An example of a responsive development workflow that can be enabled using Bluemix Continuous Delivery is shown below (for more details on this DevOps reference architecture, check out the IBM Cloud Garage Method):
Getting Started with Bluemix Continuous Delivery
Now that you know a little more about the Bluemix Continuous Delivery service, let’s jump into using the service to set up a web application project. There are a couple of ways to do this, depending on whether you want to create a new application or add continuous delivery to an existing project. I’ll start by showing you how to create a toolchain from a template, and in a follow up blog post, I’ll show you how to create a toolchain starting from an existing application.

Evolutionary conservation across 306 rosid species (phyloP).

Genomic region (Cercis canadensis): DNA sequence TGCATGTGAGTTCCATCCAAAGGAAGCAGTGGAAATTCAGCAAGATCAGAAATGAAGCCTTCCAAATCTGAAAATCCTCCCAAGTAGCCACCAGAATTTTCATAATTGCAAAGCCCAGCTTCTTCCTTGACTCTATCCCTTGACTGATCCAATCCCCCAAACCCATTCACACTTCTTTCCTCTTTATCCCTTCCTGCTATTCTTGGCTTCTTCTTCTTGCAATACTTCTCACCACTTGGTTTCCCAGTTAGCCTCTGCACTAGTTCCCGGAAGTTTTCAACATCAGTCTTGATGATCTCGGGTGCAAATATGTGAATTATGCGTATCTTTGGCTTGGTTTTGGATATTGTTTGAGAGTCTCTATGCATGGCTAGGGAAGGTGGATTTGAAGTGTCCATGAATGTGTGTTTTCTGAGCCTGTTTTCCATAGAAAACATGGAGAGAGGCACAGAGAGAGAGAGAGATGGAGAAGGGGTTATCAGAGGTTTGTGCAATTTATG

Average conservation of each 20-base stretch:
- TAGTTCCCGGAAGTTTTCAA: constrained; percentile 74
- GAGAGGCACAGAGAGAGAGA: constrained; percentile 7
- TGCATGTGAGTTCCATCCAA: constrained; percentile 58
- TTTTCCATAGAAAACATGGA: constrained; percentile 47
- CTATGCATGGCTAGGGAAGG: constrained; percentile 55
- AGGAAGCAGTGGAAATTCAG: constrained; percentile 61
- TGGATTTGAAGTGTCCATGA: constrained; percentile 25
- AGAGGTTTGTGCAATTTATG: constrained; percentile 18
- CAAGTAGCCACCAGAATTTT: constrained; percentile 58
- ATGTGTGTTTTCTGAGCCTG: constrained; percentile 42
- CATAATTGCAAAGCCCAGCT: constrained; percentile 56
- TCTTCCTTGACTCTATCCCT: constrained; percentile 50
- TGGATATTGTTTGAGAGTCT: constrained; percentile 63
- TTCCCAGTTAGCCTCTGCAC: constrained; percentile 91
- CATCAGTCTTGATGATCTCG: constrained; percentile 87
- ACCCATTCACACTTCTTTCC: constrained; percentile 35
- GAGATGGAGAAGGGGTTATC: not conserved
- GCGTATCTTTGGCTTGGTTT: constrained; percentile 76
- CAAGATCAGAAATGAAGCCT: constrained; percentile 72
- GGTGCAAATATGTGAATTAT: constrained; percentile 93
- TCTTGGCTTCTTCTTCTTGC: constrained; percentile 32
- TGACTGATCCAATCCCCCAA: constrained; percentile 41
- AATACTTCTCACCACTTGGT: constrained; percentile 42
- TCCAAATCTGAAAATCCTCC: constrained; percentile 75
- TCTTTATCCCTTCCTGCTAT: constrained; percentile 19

Creating a toolchain from a template
Let’s begin by creating a new toolchain from the Bluemix Continuous Delivery start page. I click the Get Started button:
You’ll be asked to login to Bluemix if you haven’t already done so. If you haven’t signed up for Bluemix yet, you will be asked to create a new account. you can try Bluemix free for 30 days without requiring a credit card. all you need to do is sign up and start building.
At this point, I am presented with over a dozen different project templates to choose from in order to provision various environments for my software development needs. Each template provisions a DevOps toolchain with a set of tool integrations that support development, deployment, and operations tasks, as well as a sample app that shows how that particular type of development solution can be implemented in Bluemix. Bluemix Continuous Delivery currently supports templates for Cloud Foundry Apps, Microservices, and Containers, with a variety of common DevOps tool integrations like GitHub, Sauce Labs, Slack and Pager Duty, and more with a simple click of a button.